Tuesday, June 28, 2011

Welcome to the Modern World

I was reading a bit about spam email and the choke points that come with international banking (PDF), and came across this little paragraph:

On October 27th, the Grum botnet delivered an email titled VIAGRA Official Site. The body of the message includes an image of male enhancement pharmaceutical tablets and their associated prices (shown). The image provides a URL tag and thus when clicked directs the user’s browser to resolve the associated domain name, medicshopnerx.ru. This domain was registered by REGRU-REG-RIPN (a.k.a. reg.ru) on October 18th — it is still active as of this writing. The machine providing name service resides in China, while hosting resolves to a machine in Brazil. The user’s browser initiates an HTTP request to the machine, and receives content that renders the storefront for “Pharmacy Express,” a brand associated with the Mailien pharmaceutical affiliate program based in Russia.

After selecting an item to purchase and clicking on “Checkout”, the storefront redirects the user to a payment portal served from payquickonline.com (this time serving content via an IP address in Turkey), which accepts the user’s shipping, email contact, and payment information, and provides an order confirmation number. Subsequent email confirms the order, provides an EMS tracking number, and includes a contact email for customer questions. The bank that issued the user’s credit card transfers money to the acquiring bank, in this case the Azerigazbank Joint-Stock Investment Bank in Baku, Azerbaijan.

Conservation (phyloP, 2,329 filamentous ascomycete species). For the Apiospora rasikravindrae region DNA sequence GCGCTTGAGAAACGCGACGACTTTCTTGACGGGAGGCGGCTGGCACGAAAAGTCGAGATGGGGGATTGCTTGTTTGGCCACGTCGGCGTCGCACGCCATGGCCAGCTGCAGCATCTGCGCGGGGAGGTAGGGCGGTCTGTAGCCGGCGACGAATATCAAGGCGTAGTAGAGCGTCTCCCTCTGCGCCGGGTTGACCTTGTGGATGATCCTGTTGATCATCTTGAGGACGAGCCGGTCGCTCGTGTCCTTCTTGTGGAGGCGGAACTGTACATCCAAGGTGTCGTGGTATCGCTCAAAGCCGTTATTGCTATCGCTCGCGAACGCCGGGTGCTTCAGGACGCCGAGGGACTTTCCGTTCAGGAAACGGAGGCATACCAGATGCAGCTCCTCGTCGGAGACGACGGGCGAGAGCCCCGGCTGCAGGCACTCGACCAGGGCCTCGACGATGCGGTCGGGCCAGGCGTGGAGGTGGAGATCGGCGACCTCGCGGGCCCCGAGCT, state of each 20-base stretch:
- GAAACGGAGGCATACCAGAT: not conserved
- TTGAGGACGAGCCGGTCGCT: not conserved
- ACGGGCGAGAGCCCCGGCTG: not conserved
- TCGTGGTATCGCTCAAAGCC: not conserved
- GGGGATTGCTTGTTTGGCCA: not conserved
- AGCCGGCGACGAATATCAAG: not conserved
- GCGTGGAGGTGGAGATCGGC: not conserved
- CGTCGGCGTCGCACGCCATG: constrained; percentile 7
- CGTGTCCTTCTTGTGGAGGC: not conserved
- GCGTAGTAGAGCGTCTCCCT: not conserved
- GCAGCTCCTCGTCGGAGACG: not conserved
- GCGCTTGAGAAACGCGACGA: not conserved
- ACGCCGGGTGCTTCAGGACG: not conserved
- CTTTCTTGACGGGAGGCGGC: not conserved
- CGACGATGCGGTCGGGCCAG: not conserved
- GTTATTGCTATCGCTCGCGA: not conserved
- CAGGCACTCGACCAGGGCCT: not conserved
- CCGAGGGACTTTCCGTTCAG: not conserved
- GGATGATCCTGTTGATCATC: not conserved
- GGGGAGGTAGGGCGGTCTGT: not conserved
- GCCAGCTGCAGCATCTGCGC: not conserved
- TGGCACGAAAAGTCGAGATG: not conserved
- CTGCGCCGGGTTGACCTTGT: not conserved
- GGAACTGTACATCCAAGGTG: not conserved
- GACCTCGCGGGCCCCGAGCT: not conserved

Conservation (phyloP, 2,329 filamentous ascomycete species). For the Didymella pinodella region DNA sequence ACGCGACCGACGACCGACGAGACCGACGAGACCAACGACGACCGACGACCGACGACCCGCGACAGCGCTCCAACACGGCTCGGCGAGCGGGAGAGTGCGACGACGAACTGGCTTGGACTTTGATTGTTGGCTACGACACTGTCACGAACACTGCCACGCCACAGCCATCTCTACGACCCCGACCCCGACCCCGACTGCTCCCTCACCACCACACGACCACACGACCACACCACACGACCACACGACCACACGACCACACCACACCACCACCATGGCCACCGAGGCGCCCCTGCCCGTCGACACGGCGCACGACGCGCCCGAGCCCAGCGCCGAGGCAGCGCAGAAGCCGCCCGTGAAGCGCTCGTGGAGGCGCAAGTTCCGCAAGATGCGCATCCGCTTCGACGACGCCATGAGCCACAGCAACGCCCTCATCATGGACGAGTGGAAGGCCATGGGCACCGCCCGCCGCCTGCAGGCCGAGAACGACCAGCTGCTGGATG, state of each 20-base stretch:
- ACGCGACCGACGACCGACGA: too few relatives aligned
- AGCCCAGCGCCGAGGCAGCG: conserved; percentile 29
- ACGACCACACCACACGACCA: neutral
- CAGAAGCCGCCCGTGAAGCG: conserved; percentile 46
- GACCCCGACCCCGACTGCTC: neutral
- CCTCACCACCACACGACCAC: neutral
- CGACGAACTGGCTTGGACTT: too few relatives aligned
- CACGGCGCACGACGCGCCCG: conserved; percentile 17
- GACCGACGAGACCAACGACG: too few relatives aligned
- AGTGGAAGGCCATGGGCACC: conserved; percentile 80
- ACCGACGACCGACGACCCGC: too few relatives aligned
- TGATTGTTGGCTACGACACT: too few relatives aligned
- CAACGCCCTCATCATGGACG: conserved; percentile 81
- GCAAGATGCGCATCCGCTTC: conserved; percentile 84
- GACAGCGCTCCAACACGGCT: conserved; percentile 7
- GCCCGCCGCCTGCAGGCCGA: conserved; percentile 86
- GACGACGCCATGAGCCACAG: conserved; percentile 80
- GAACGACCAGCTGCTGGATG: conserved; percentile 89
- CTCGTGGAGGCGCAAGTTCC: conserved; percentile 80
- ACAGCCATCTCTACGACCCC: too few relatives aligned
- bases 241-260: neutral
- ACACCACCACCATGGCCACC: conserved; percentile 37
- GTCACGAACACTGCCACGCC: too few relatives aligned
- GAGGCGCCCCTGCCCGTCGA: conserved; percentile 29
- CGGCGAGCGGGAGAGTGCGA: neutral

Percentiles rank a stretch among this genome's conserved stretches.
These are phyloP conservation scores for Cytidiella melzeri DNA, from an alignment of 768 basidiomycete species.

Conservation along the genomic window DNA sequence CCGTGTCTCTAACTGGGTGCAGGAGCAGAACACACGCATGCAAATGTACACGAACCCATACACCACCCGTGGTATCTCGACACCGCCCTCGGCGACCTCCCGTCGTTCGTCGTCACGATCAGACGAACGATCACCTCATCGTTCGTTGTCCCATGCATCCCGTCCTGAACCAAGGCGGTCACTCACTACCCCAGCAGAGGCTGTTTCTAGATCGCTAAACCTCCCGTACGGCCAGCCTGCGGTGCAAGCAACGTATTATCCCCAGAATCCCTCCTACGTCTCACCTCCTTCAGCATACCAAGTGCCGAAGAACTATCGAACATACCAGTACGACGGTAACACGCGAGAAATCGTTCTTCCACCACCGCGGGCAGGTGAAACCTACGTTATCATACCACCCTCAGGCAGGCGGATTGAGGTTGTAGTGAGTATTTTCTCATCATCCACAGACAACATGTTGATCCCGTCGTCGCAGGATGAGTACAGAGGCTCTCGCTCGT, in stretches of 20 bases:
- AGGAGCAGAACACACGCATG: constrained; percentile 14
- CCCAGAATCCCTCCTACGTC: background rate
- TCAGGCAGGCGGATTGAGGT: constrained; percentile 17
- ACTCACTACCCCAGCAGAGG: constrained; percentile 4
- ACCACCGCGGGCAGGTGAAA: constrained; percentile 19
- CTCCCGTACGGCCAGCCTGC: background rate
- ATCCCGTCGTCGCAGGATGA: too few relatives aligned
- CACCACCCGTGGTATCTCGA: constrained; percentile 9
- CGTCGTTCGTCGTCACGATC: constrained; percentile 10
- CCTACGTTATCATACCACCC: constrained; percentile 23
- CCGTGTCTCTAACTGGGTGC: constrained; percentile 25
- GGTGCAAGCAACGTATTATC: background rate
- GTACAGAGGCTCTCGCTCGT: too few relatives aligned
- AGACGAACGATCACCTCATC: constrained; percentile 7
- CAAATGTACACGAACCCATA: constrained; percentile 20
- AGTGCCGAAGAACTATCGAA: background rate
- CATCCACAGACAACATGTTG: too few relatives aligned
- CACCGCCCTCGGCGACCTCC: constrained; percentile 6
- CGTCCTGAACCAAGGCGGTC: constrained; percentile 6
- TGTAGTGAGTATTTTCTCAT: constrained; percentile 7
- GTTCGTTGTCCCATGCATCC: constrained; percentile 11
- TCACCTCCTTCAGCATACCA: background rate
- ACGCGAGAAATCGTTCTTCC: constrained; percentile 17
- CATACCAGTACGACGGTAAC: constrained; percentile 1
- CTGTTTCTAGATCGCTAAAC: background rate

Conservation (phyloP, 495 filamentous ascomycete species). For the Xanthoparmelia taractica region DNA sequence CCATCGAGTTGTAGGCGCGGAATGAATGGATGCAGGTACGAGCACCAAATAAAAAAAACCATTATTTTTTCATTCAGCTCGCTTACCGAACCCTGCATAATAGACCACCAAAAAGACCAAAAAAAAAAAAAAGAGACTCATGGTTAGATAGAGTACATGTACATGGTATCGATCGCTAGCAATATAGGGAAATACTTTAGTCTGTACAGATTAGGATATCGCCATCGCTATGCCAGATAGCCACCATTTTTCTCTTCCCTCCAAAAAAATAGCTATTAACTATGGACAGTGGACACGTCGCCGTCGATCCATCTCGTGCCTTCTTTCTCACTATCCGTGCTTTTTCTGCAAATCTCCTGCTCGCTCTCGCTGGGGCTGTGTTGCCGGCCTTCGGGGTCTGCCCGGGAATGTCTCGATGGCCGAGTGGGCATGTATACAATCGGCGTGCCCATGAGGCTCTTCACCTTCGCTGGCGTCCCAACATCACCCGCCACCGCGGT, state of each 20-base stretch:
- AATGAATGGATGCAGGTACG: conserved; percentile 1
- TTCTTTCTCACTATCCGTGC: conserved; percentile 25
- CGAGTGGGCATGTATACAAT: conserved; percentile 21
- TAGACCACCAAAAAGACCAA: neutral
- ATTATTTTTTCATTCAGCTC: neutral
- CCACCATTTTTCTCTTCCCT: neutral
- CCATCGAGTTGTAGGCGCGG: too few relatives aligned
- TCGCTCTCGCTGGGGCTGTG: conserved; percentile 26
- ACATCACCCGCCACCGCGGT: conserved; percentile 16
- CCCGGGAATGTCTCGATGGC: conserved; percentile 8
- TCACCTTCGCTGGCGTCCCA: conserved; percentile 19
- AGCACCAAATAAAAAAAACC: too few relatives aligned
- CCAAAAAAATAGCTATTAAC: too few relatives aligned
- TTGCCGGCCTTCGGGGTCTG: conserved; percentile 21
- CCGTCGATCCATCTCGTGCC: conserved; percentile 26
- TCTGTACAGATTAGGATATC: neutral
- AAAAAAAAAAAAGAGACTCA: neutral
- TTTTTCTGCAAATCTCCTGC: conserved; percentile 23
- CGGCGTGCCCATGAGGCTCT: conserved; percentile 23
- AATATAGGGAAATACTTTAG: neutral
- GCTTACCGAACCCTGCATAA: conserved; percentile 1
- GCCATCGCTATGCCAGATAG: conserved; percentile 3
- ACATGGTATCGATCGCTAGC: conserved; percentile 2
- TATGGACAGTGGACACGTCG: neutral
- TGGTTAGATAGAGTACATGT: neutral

Ten days later the product arrives, blister-packaged, in a cushioned white envelope with postal markings indicating a supplier named PPW based in Chennai, India as its originator.

So six counries are involved in a single spam email transactionAnd they said the world would never learn to get along!

What was interesting about this paper is that it makes it so transparent that the credit card companies and the banks are complicit in maintaining the problem. There are scores of millions of possible bogus URLS, but there are only two or three major credit companies in the world, and only a limited number of banks that will process spam email revenue. The world of spam pharmaceutical companies, fake knockoffs, and bogus herbal medicines could be brought to its knees in a week if the credit card companies actually took action.


Seahorse said...

They would have to care, which they apparently do not.


grapfhics said...

Not when you can get up to 36% profit with every transaction.